the degree of stress of a syllable is determined in relation to the stress of the syllables adjacent to it. i.e. according to the theory of relative stress, differences in stress do not just ...
3
votes
3answers
40 views

Contrary vs Converse when used as a noun

Q: Which is the better word to be used in the following sentence? My history seems to indicate the contrary in that my hypertension was the cause of my anger & stress. ...or... My ...
0
votes
0answers
34 views

What doe Ev. followed by a number mean in a footnote?

I am reading a document with numerous footnotes providing references to the source of the information in the main text. However, some of the notes just give Ev. followed by a single digit number. All ...
6
votes
8answers
1k views

Is the word “palaver” in common use anywhere in the world?

In a sci-fi movie from 1957, an astronaut says he's "going to palaver" with the cave-dwelling natives. I'd never heard the word before, but my husband—a history buff—knew it by its ...
9
votes
8answers
1k views

A word that means a bad copy of lots of other things

Used in this context... I don't like The Cleveland show because it is **** It's a term we use in animation to say that we don't like this programme or idea because it is too similar to other ones ...
0
votes
2answers
108 views

Why “a” bow and arrow?

Anyone who's watched CW's Arrow would recognize this line immediately: They've got guns. You've got a bow and arrow. They never say a bow and arrows. They never say a bow and an arrow. They say ...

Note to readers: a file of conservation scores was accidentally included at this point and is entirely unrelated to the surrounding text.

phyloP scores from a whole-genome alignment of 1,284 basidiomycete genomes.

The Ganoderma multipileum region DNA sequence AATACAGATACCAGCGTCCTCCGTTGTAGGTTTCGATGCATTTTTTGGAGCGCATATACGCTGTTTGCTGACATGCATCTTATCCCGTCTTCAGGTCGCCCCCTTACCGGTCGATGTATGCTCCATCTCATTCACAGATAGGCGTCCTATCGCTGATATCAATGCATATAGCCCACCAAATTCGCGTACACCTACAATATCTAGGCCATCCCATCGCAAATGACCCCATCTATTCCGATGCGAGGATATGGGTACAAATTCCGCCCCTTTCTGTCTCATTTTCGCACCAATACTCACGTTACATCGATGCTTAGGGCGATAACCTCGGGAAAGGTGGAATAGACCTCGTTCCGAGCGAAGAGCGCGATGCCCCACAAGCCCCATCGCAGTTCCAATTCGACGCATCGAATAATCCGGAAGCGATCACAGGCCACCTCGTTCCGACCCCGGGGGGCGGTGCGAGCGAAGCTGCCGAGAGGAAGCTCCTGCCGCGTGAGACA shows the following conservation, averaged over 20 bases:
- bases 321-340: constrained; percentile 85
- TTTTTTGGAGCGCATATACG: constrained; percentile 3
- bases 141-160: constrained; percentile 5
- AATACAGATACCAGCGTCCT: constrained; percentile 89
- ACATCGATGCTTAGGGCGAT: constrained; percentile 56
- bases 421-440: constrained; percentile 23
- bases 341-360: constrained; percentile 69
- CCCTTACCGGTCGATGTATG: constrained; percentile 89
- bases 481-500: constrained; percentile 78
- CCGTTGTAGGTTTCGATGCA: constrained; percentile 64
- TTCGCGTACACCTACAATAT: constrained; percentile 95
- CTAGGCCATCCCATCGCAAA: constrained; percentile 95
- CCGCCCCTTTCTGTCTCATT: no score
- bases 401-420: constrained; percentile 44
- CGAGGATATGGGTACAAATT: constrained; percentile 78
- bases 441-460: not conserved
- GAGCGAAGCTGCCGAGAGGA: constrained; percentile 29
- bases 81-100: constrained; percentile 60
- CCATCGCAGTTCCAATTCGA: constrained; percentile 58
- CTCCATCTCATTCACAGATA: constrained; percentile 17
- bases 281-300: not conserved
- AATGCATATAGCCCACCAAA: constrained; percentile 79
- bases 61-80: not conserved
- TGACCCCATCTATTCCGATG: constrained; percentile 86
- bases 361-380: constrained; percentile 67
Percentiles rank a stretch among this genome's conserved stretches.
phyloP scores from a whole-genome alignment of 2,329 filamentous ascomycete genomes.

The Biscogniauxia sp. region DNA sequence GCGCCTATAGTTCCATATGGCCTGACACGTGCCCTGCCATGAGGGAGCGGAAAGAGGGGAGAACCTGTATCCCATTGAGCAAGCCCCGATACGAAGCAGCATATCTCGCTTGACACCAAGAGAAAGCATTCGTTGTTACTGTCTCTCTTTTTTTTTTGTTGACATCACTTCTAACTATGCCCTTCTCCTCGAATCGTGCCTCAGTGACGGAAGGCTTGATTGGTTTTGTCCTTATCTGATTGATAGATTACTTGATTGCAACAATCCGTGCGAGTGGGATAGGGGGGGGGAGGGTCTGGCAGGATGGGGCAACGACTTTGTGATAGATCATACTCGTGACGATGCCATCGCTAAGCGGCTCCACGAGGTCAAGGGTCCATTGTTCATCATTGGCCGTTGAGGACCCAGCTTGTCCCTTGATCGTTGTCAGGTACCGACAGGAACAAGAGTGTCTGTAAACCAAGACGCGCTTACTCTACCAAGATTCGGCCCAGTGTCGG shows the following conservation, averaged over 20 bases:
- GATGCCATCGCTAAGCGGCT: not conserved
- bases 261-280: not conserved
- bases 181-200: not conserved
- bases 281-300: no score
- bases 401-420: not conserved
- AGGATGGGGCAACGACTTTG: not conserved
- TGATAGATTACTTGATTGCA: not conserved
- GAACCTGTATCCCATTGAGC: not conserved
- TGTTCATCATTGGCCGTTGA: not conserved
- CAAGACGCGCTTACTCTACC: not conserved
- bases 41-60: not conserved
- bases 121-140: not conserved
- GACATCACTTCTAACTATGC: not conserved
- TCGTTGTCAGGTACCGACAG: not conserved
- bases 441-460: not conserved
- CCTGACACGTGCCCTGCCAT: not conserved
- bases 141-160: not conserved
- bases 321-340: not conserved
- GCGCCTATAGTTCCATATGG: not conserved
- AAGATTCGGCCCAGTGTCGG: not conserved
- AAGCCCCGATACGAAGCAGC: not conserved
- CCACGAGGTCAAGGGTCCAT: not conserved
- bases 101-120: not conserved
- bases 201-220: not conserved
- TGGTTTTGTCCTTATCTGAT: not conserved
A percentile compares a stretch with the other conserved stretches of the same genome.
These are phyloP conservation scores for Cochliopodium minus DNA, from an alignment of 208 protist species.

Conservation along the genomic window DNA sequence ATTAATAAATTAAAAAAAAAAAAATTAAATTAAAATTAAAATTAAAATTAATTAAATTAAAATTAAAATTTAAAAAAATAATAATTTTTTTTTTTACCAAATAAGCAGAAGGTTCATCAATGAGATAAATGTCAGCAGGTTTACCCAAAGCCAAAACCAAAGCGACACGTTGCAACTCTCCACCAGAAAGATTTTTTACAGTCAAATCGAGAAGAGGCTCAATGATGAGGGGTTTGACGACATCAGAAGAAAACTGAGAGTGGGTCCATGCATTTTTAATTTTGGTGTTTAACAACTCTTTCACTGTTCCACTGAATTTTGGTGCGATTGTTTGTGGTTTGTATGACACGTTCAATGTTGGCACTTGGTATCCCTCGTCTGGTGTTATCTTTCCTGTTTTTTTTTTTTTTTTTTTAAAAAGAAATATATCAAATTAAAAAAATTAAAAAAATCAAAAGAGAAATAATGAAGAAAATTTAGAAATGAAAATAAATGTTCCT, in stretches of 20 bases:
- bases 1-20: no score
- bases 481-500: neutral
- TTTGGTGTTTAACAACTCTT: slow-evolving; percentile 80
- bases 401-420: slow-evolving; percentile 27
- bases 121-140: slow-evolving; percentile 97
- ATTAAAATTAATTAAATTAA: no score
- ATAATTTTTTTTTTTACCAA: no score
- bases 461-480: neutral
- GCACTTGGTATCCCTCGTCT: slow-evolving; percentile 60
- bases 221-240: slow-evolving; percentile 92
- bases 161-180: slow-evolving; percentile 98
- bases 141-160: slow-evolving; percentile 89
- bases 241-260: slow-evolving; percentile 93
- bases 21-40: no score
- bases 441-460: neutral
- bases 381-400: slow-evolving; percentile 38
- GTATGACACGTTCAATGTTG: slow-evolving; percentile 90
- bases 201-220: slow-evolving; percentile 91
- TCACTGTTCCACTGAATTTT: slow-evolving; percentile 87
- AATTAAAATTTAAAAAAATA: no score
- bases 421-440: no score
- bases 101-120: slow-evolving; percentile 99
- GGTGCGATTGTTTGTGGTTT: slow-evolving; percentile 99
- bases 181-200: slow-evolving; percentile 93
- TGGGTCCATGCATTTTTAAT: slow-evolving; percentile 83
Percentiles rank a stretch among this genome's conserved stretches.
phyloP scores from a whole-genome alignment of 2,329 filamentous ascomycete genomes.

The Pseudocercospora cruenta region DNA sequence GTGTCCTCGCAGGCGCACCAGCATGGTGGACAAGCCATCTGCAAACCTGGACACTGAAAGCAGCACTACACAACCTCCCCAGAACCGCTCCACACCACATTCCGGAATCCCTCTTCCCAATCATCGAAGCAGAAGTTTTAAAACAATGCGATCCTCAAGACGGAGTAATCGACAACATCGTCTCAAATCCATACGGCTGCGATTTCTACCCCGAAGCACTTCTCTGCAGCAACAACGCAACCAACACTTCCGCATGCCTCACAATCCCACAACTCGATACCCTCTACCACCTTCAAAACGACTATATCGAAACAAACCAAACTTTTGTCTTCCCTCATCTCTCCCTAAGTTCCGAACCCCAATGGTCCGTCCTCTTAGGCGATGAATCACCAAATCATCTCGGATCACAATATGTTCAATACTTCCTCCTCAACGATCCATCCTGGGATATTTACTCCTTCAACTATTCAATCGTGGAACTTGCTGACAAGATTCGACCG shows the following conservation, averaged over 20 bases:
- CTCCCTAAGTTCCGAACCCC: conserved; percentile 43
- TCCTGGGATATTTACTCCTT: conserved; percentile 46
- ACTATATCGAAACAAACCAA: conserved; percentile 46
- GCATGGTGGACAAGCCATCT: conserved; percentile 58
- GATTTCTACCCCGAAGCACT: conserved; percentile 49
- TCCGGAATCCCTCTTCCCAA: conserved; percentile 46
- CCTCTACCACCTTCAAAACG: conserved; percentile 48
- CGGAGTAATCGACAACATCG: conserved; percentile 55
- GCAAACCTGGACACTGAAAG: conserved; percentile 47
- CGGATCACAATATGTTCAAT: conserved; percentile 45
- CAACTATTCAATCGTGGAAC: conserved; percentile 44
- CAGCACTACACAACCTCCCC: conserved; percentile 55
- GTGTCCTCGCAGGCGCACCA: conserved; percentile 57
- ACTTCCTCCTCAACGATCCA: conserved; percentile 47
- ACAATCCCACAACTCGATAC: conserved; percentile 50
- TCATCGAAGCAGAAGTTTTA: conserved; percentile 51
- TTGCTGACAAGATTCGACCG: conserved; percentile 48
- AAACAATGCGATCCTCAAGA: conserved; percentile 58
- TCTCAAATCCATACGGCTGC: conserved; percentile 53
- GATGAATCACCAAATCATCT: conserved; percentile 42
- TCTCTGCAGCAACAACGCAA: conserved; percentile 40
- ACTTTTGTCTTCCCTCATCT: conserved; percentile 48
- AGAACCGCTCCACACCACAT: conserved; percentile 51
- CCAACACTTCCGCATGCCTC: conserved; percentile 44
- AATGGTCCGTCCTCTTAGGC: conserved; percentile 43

-1
votes
1answer
28 views

…is/was in debt

I'm really sorry to put the same question through. Let's say I'm narrating a past incident in which one of the sentence is -- "There was a rumor that Citibank is in debt." I'm aware that here 'is' ...
2
votes
3answers
58 views

What does “face as sharp as a pen” mean?

I am reading a text and there is a phrase which I don't know the meaning of: His face was as sharp as a pen. What does it mean?
-2
votes
0answers
20 views

correct my text [on hold]

I have to write a short and easy story for my English class. would you correct it for me ? let me know if it has any solecism. The legend of fugitive. He was banished to their Apple orchard many ...
1
vote
2answers
38 views

“single in a run off”

Kang Jung-jo of the Pittsburgh Pirates singles in a run off Miami Marlins pitcher Jose Urena during the first inning of their game Tuesday in Pittsburgh. Kang, who started at third base and hit ...